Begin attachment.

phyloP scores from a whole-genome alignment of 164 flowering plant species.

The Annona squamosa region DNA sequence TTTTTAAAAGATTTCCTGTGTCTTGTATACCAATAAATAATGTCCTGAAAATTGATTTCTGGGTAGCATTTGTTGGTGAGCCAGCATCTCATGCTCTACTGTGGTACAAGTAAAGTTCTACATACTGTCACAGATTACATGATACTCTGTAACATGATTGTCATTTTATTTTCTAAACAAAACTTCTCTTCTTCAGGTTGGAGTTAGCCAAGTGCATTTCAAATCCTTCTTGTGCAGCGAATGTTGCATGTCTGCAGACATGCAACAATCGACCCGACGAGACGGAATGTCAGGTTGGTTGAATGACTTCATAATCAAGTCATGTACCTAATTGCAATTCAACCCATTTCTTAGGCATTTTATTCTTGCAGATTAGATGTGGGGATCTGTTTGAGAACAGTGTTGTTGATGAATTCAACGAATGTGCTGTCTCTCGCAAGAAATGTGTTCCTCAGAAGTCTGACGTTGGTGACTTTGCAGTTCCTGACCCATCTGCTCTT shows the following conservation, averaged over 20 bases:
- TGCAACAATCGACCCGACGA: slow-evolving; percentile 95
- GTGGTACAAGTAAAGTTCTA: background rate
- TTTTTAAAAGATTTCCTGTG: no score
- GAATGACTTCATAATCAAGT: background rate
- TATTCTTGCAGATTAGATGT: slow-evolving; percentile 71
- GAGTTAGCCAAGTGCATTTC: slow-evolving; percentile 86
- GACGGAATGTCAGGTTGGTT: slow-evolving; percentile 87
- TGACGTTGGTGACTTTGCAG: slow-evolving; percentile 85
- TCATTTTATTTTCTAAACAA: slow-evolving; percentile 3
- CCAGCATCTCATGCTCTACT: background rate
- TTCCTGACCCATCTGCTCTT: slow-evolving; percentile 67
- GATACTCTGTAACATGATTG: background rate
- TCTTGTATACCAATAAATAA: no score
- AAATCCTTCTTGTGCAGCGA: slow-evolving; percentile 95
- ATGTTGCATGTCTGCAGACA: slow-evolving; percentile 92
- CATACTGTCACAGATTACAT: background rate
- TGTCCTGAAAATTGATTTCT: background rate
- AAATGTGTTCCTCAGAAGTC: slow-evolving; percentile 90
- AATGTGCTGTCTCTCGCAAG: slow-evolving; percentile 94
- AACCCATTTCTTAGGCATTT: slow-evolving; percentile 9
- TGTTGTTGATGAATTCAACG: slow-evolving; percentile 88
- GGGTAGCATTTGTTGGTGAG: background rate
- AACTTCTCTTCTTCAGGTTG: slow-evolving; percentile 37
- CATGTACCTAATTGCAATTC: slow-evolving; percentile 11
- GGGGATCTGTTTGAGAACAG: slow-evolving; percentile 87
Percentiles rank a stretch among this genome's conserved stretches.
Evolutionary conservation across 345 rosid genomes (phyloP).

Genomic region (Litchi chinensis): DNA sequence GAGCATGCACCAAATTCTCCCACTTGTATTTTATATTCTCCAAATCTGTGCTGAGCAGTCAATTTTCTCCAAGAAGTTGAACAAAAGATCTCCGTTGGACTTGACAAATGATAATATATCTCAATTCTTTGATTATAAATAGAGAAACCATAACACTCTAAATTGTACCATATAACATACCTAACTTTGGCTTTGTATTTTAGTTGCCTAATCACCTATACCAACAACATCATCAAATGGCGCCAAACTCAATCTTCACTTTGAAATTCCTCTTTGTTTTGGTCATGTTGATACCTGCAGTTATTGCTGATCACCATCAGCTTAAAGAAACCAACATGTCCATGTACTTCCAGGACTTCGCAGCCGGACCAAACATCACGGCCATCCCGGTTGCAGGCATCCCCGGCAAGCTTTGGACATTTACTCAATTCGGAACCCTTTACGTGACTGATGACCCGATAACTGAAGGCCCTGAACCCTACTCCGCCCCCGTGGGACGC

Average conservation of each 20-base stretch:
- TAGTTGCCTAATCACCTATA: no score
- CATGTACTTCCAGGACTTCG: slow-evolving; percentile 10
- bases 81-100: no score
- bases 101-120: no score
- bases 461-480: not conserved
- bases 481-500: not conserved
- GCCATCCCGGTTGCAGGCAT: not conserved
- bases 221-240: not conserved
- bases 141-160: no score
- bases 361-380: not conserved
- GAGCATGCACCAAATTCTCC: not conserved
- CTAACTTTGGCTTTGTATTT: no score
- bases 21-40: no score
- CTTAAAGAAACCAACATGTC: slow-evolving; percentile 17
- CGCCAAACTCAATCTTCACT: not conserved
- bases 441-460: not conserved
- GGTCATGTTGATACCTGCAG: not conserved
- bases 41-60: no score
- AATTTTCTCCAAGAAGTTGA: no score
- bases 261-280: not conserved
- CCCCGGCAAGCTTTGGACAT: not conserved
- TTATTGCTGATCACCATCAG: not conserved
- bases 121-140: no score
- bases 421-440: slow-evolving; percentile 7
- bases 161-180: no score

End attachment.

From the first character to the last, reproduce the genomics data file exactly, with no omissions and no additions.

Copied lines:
phyloP scores from a whole-genome alignment of 164 flowering plant species.

The Annona squamosa region DNA sequence TTTTTAAAAGATTTCCTGTGTCTTGTATACCAATAAATAATGTCCTGAAAATTGATTTCTGGGTAGCATTTGTTGGTGAGCCAGCATCTCATGCTCTACTGTGGTACAAGTAAAGTTCTACATACTGTCACAGATTACATGATACTCTGTAACATGATTGTCATTTTATTTTCTAAACAAAACTTCTCTTCTTCAGGTTGGAGTTAGCCAAGTGCATTTCAAATCCTTCTTGTGCAGCGAATGTTGCATGTCTGCAGACATGCAACAATCGACCCGACGAGACGGAATGTCAGGTTGGTTGAATGACTTCATAATCAAGTCATGTACCTAATTGCAATTCAACCCATTTCTTAGGCATTTTATTCTTGCAGATTAGATGTGGGGATCTGTTTGAGAACAGTGTTGTTGATGAATTCAACGAATGTGCTGTCTCTCGCAAGAAATGTGTTCCTCAGAAGTCTGACGTTGGTGACTTTGCAGTTCCTGACCCATCTGCTCTT shows the following conservation, averaged over 20 bases:
- TGCAACAATCGACCCGACGA: slow-evolving; percentile 95
- GTGGTACAAGTAAAGTTCTA: background rate
- TTTTTAAAAGATTTCCTGTG: no score
- GAATGACTTCATAATCAAGT: background rate
- TATTCTTGCAGATTAGATGT: slow-evolving; percentile 71
- GAGTTAGCCAAGTGCATTTC: slow-evolving; percentile 86
- GACGGAATGTCAGGTTGGTT: slow-evolving; percentile 87
- TGACGTTGGTGACTTTGCAG: slow-evolving; percentile 85
- TCATTTTATTTTCTAAACAA: slow-evolving; percentile 3
- CCAGCATCTCATGCTCTACT: background rate
- TTCCTGACCCATCTGCTCTT: slow-evolving; percentile 67
- GATACTCTGTAACATGATTG: background rate
- TCTTGTATACCAATAAATAA: no score
- AAATCCTTCTTGTGCAGCGA: slow-evolving; percentile 95
- ATGTTGCATGTCTGCAGACA: slow-evolving; percentile 92
- CATACTGTCACAGATTACAT: background rate
- TGTCCTGAAAATTGATTTCT: background rate
- AAATGTGTTCCTCAGAAGTC: slow-evolving; percentile 90
- AATGTGCTGTCTCTCGCAAG: slow-evolving; percentile 94
- AACCCATTTCTTAGGCATTT: slow-evolving; percentile 9
- TGTTGTTGATGAATTCAACG: slow-evolving; percentile 88
- GGGTAGCATTTGTTGGTGAG: background rate
- AACTTCTCTTCTTCAGGTTG: slow-evolving; percentile 37
- CATGTACCTAATTGCAATTC: slow-evolving; percentile 11
- GGGGATCTGTTTGAGAACAG: slow-evolving; percentile 87
Percentiles rank a stretch among this genome's conserved stretches.
Evolutionary conservation across 345 rosid genomes (phyloP).

Genomic region (Litchi chinensis): DNA sequence GAGCATGCACCAAATTCTCCCACTTGTATTTTATATTCTCCAAATCTGTGCTGAGCAGTCAATTTTCTCCAAGAAGTTGAACAAAAGATCTCCGTTGGACTTGACAAATGATAATATATCTCAATTCTTTGATTATAAATAGAGAAACCATAACACTCTAAATTGTACCATATAACATACCTAACTTTGGCTTTGTATTTTAGTTGCCTAATCACCTATACCAACAACATCATCAAATGGCGCCAAACTCAATCTTCACTTTGAAATTCCTCTTTGTTTTGGTCATGTTGATACCTGCAGTTATTGCTGATCACCATCAGCTTAAAGAAACCAACATGTCCATGTACTTCCAGGACTTCGCAGCCGGACCAAACATCACGGCCATCCCGGTTGCAGGCATCCCCGGCAAGCTTTGGACATTTACTCAATTCGGAACCCTTTACGTGACTGATGACCCGATAACTGAAGGCCCTGAACCCTACTCCGCCCCCGTGGGACGC

Average conservation of each 20-base stretch:
- TAGTTGCCTAATCACCTATA: no score
- CATGTACTTCCAGGACTTCG: slow-evolving; percentile 10
- bases 81-100: no score
- bases 101-120: no score
- bases 461-480: not conserved
- bases 481-500: not conserved
- GCCATCCCGGTTGCAGGCAT: not conserved
- bases 221-240: not conserved
- bases 141-160: no score
- bases 361-380: not conserved
- GAGCATGCACCAAATTCTCC: not conserved
- CTAACTTTGGCTTTGTATTT: no score
- bases 21-40: no score
- CTTAAAGAAACCAACATGTC: slow-evolving; percentile 17
- CGCCAAACTCAATCTTCACT: not conserved
- bases 441-460: not conserved
- GGTCATGTTGATACCTGCAG: not conserved
- bases 41-60: no score
- AATTTTCTCCAAGAAGTTGA: no score
- bases 261-280: not conserved
- CCCCGGCAAGCTTTGGACAT: not conserved
- TTATTGCTGATCACCATCAG: not conserved
- bases 121-140: no score
- bases 421-440: slow-evolving; percentile 7
- bases 161-180: no score